There are two statements I hear repeatedly when speaking with professional services firms. The first is, ??????It????????s a relationship business.?????? The second is, ??????We generate the majority of our new business through networking and referrals.??????
In fact, service professionals (attorneys, bankers, financial advisors, consultants, brokers and accountants), tell me that they are encouraged (if not by their bosses, by everything they read) to attend a lot of networking events, engage in conversation, not drink too much and hand out business cards.
They are, in effect, being encouraged to play a numbers game. The more events attended and the more cards handed out, the more new clients. Why this approach? Because, it has worked in the past ???????? and if it is not done, new client opportunities dry up. With all the hype in recent years about branding, eMarketing and social media ???????? networking still ranks as a top priority for generating new clients for professional services firms.
Think about this kind of networking for a moment. In the 30 minutes or so before an event speaker is introduced on the dais, you are supposed to: a) meet as many new people as possible, b) demonstrate sincere interest in who they are and what they do, c) identify their key challenges, d) empathize and e) build up enough mutual trust to get them to remember you well enough to agree to an appointment in the the next, oh let????????s say, 3 months. There must be a better way.
The professional services marketplace is much more competitive these days. A lot more people are handing out a lot more business cards at a lot more events. In addition, a swarm of unemployed executives, and there are many, are buzzing the networking circuit. The bottom line is that professional services firms need a better way than traditional networking to stand out and find new opportunities in this market. They need a more effective way than traditional networking to generate the essential credibility and trust that precedes all new client opportunities.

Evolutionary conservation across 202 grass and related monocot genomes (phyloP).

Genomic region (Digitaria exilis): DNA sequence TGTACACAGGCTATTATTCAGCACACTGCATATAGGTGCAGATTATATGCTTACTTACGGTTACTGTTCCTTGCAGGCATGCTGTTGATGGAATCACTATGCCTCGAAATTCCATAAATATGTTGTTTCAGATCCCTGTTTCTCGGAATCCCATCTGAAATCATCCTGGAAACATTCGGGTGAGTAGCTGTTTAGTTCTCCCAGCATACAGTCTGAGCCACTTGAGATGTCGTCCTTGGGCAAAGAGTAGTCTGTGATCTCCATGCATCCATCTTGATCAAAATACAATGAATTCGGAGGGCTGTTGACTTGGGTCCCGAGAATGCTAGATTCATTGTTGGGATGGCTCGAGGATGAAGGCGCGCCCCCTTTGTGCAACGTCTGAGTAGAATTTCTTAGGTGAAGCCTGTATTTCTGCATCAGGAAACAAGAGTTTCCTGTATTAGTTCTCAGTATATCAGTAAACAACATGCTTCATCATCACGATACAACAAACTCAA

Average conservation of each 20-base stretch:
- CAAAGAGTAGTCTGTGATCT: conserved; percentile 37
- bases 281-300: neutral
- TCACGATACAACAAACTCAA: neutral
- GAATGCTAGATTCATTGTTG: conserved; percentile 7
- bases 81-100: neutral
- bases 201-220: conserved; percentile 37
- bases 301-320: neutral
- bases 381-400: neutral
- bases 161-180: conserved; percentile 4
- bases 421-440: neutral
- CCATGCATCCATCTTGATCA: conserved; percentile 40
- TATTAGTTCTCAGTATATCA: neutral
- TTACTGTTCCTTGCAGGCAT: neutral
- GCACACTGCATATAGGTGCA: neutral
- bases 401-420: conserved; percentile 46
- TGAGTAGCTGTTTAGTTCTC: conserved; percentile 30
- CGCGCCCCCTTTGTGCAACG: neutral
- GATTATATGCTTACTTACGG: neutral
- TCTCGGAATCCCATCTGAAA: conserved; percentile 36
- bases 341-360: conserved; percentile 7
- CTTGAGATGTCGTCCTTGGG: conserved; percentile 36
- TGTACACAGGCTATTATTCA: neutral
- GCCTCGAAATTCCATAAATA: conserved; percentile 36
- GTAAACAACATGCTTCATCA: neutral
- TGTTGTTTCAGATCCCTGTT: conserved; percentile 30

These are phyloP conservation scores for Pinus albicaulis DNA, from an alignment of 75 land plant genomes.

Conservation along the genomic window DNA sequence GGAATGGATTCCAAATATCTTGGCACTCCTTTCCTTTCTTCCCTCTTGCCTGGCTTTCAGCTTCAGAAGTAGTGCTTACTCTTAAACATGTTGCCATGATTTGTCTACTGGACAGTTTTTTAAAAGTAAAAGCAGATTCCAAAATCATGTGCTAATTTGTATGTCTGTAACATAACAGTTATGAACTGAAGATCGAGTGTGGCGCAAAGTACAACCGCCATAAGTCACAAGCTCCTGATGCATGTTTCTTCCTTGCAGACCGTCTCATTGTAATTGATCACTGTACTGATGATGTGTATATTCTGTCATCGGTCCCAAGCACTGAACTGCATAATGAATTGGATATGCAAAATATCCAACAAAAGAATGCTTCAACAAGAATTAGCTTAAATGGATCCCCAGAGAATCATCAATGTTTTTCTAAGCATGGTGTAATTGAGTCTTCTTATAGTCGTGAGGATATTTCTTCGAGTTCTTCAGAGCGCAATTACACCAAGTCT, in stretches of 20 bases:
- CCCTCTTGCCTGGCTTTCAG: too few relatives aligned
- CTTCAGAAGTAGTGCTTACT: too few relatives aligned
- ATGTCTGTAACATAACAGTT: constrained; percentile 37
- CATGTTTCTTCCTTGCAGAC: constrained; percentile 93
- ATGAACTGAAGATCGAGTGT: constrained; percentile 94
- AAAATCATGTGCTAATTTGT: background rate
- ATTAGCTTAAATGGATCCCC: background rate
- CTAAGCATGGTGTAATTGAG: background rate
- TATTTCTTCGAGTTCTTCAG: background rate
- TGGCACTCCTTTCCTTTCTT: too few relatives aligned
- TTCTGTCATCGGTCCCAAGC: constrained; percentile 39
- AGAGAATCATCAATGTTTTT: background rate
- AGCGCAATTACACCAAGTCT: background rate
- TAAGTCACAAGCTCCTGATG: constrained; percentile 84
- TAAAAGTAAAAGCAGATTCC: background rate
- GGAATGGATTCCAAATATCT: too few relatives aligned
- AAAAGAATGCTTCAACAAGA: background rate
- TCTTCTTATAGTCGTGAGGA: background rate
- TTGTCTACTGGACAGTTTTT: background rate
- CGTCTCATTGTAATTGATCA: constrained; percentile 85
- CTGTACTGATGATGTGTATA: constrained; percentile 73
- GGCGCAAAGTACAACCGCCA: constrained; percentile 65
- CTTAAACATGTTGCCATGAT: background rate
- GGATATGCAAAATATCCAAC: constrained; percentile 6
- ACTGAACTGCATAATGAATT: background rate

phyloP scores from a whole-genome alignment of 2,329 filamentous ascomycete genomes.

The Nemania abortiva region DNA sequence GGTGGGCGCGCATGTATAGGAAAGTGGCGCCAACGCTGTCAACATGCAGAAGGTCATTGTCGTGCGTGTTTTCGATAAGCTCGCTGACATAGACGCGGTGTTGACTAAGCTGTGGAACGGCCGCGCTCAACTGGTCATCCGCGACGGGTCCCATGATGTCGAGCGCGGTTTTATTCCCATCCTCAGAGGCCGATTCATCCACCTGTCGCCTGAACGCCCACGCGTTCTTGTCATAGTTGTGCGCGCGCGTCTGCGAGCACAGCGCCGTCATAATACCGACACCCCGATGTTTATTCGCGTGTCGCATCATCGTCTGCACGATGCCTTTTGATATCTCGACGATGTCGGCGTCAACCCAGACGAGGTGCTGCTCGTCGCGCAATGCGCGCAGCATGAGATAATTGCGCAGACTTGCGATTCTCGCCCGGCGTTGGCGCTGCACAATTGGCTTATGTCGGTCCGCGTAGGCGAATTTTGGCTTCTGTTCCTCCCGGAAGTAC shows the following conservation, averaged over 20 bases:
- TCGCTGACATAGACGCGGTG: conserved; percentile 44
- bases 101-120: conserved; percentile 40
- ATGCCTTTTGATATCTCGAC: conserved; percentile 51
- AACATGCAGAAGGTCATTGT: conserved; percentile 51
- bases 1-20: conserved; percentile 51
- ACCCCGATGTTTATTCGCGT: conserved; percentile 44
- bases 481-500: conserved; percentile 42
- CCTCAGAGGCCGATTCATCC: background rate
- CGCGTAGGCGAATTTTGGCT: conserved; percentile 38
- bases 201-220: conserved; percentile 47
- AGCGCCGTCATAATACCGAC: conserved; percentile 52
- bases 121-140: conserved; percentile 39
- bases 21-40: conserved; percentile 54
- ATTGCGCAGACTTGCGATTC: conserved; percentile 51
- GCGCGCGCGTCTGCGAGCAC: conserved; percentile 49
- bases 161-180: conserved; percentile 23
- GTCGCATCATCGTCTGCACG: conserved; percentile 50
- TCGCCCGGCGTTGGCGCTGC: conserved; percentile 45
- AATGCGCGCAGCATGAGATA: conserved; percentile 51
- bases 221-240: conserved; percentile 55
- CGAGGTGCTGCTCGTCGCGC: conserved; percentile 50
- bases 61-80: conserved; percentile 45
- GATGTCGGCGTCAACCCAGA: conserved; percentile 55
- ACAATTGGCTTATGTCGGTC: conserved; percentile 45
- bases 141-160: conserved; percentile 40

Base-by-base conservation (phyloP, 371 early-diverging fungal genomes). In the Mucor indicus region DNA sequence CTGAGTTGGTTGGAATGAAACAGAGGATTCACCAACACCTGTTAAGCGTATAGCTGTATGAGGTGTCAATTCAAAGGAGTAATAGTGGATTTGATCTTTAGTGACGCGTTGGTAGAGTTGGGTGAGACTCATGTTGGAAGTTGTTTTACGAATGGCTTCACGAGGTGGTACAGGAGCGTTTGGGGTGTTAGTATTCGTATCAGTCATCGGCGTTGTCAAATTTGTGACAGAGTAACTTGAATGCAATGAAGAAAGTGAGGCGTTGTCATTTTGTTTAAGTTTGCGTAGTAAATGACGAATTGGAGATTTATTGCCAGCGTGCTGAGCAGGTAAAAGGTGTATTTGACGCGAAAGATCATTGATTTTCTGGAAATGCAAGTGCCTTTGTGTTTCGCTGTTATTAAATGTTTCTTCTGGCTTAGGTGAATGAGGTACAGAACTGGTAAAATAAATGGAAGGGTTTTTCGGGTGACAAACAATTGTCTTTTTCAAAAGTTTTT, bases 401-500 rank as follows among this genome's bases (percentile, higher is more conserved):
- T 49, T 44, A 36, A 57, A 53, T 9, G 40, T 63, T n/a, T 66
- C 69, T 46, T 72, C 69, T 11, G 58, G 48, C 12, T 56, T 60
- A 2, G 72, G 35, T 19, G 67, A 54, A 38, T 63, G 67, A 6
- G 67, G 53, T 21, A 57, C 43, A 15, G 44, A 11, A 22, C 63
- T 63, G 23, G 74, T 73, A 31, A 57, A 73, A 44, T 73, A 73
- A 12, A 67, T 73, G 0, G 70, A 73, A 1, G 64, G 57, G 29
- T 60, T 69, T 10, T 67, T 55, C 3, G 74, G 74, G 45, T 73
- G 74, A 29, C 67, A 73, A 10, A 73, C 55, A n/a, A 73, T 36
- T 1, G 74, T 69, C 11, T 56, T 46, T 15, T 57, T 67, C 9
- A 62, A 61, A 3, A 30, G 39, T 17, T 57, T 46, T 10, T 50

Front of the Room Networking
Front of the room networking is the act of being the headline speaker at networking and other business events. It has incredible power to attract new prospects and many advantages over crowd surfing. The following list of steps and considerations illustrates the power of this approach:
1. An intriguing title will attract the right kinds of prospects with the right kinds of problems
Picking a title which addresses and offers approaches to problems commonly faced by your clients is a way to garner interest in your talk. In fact, if done well, the people attending will self-pre-qualify simply by demonstrating enough interest in the topic to attend and listen.
I recently offered a topic to an organization of management accountants for their October monthly meeting entitled, ??????How to Judge the Reality of your Marketing and Sales Team????????s 2012 Forecast??????. October, being coincident with most firms???????? annual planning efforts, was perfect timing, and the topic being relevant attracted a good amount of attention.
2. Offer to speak at a venue that attracts, by function and title, the key decision makers or influencers for the service your provide
While it may be flattering to be asked to address the local Boy Scout troop, and you may get a feeling of civic and professional pride in doing so, if your professional services are bought or recommended by B2B CFOs, you may want to reserve some energy and your best jokes for the latter crowd.
3. Insight is Essential
Assuming you are addressing the right crowd with the right topic with an intriguing catchy title, your talk must provide insight. To be effective it must have the effect of causing people to tilt their head, look up toward the ceiling and say to themselves: